Farm Update

We’ve rescued quite a few farm animals over the past year or so. We still have lots of chicks and chickens (Silkies, Americaunas, brahmas, red sex links, Rhode Island reds, buff Orpintons and more.) We’ve added more rabbits (giant Flemish and more mini Rex), mini pigs (mostly Juliana) and Nigerian dwarf goats,

Patch and Salt, both rescues. Salt came to us pregnant and is expecting August. Patch is the dad. He’s a Juliana mini pig.
Rosy, rescue. We thought she was fixed but it turns out she wasn’t and is now expecting this September.

This is Billy, a total lover. He came with the name.

Next week many mini donkeys and a few mini horses our being re-homed to our farm. I was praying for 2-4 and God provided abundantly! He also provided a large live stock trailer to transport everyone!

Mini horses and donkeys, I don’t know their names yet. I will update when they arrive and I have more info.

We started a partnership with Cudabears Lair Animal Sanctuary in Sebring, Fl. Fifty percent of each Beer Burro rental will be donated to the sanctuary.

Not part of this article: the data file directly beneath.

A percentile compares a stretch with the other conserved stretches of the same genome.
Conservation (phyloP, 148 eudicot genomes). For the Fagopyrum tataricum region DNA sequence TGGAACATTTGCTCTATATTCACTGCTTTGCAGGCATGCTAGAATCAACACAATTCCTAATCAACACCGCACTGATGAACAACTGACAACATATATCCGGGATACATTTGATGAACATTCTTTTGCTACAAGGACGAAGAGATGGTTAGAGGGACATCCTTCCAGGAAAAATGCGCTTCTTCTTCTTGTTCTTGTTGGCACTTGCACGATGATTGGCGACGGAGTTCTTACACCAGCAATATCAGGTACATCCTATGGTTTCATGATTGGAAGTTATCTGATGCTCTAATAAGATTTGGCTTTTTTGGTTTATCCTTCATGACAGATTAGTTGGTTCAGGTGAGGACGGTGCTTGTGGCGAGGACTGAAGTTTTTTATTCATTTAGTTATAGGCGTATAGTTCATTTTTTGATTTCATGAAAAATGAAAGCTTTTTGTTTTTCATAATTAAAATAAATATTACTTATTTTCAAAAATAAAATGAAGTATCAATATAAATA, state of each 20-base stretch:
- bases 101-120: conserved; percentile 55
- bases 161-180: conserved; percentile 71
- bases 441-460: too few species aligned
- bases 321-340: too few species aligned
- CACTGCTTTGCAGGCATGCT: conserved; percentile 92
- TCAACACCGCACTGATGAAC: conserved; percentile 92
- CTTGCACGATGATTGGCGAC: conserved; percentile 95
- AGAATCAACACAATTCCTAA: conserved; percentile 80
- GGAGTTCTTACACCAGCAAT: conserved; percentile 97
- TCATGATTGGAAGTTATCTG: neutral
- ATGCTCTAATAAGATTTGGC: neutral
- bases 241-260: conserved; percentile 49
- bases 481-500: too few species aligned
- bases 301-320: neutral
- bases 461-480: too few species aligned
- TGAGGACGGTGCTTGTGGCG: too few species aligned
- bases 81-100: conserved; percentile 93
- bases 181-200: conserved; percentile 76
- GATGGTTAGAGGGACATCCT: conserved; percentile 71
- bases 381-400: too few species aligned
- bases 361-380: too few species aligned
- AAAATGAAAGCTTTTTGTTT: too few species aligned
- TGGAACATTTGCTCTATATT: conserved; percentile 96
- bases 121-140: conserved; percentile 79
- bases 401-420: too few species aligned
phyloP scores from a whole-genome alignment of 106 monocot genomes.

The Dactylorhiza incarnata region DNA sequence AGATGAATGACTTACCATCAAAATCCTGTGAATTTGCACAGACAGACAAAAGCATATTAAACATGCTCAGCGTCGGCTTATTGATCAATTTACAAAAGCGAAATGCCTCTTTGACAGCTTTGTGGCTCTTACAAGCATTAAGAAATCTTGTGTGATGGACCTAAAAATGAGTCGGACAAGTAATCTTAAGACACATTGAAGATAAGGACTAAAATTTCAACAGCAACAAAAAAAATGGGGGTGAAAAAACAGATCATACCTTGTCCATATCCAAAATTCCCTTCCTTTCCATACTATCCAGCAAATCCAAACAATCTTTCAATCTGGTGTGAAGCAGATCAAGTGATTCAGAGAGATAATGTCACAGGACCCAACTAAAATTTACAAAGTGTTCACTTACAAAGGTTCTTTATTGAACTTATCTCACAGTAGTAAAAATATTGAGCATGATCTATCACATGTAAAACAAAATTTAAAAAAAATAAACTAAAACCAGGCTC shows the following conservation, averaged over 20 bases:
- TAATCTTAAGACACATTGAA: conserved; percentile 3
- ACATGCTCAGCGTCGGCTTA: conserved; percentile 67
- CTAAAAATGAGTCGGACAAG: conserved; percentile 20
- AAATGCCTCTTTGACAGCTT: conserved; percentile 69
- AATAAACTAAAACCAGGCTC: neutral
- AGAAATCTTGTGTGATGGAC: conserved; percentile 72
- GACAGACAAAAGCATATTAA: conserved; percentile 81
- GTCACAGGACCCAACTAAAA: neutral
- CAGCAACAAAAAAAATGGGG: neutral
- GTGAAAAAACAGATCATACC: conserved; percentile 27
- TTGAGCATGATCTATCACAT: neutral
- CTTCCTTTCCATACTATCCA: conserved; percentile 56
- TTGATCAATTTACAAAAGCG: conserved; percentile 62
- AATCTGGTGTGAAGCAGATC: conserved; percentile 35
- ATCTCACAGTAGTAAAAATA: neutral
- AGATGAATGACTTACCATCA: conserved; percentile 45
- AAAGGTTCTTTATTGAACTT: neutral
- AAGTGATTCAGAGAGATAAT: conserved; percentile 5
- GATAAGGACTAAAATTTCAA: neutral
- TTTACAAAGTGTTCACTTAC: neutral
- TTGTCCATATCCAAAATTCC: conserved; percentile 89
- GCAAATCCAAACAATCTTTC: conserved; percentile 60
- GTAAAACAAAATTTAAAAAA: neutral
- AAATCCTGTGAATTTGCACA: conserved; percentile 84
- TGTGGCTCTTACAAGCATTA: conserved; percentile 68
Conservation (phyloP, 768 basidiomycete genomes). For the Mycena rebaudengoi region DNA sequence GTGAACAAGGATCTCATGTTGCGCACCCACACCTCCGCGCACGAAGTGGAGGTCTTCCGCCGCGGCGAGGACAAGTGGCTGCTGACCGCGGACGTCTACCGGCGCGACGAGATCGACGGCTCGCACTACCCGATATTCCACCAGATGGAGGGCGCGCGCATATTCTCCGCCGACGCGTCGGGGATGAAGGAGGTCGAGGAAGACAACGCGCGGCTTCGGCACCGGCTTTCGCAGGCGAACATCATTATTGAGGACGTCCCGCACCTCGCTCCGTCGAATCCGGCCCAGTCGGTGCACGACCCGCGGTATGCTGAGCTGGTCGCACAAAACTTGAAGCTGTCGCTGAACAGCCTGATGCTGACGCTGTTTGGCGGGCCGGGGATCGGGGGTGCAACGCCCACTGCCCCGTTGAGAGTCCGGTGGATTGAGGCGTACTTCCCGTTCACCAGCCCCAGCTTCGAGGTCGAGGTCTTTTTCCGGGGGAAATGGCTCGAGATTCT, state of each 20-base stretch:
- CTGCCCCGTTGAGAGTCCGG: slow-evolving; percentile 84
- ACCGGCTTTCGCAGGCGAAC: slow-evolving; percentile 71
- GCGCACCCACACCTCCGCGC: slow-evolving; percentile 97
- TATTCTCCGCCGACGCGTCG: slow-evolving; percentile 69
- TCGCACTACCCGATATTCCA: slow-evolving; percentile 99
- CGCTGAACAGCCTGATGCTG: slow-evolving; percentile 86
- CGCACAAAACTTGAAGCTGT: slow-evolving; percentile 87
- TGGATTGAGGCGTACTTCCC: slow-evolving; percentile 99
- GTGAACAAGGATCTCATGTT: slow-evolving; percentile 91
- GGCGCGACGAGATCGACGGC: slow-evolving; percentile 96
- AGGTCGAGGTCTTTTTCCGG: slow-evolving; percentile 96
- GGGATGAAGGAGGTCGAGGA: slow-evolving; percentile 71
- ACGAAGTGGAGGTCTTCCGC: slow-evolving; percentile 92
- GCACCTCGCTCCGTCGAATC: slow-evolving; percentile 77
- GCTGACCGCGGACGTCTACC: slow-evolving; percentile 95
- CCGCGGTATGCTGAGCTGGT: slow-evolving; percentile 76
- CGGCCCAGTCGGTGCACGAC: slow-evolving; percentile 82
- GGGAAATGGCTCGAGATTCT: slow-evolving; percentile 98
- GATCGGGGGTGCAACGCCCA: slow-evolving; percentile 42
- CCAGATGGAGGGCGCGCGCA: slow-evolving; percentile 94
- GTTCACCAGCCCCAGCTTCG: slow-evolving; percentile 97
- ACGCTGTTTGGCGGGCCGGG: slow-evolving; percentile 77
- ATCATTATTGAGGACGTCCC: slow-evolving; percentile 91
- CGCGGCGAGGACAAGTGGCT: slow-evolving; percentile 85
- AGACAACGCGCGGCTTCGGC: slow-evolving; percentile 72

We were also led to start a nonprofit, Sanctuary de Beaucoup (Sanctuary of Abundance.) Some of the animals we get love to participate in activities with the public; however, many don’t and deserve to live a happy life full of peace and love. These are the sanctuary animals. We strive to help and love as many farm animals as possible and share this love with underprivileged and foster kids in the surrounding areas. Up to this point, we’ve been blessed to be able to home many animals through land donations. The sanctuary website will be live soon. Our supporters and community partners will be listed. If you feel led to give, we always have a need for hay, feed and a farrier.

We Think It’s Turkey Time

So, we’ve been wanting to get into turkeys for quite a while now and this Spring is the time. We are pretty much starting from scratch with chickens and why not get a couple of turkeys. We’ve been doing some research and there’s a turkey where the chicken coop is. Here’s a list of breeds we are interested in:

Blue Slate Turkeys are so beautiful. (Actually, I think all turkeys are beautiful – not sure what it is about them that I love but I love watching them.) What we’ve learned:

  • domestic turkey breed
  • slate gray color plumage
  • lighter birds